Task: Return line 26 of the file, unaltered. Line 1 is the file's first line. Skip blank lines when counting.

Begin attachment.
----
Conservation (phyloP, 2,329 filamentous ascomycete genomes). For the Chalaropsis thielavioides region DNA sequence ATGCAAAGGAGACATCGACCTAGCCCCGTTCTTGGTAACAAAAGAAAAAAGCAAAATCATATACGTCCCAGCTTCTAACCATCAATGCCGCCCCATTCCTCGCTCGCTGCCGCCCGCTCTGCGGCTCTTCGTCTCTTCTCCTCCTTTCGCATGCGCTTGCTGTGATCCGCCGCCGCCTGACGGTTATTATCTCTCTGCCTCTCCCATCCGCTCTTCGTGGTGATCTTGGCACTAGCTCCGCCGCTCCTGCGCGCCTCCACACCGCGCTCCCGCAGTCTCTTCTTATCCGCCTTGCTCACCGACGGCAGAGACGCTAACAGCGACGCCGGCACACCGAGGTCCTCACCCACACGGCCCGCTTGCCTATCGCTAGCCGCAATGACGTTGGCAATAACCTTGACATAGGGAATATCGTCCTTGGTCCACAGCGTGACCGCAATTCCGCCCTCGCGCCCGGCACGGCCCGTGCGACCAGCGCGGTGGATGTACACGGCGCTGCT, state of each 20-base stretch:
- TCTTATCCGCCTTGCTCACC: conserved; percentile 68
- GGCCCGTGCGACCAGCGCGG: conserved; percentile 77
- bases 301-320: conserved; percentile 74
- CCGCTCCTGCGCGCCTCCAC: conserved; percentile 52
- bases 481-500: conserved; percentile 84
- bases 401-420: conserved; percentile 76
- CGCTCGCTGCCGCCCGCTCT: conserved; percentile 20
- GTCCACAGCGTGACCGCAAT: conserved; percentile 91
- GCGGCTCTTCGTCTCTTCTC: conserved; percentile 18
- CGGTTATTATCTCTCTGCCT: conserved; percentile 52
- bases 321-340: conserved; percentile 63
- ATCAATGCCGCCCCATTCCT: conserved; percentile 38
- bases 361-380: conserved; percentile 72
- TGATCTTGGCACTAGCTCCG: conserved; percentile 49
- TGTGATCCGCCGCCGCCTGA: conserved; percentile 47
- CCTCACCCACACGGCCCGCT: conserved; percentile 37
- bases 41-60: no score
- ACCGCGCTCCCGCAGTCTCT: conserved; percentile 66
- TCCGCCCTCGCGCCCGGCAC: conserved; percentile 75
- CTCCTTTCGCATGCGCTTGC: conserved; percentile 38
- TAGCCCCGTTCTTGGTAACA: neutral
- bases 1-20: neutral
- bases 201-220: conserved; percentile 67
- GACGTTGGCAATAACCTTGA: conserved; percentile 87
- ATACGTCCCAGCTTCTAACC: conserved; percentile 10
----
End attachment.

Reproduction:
- ATACGTCCCAGCTTCTAACC: conserved; percentile 10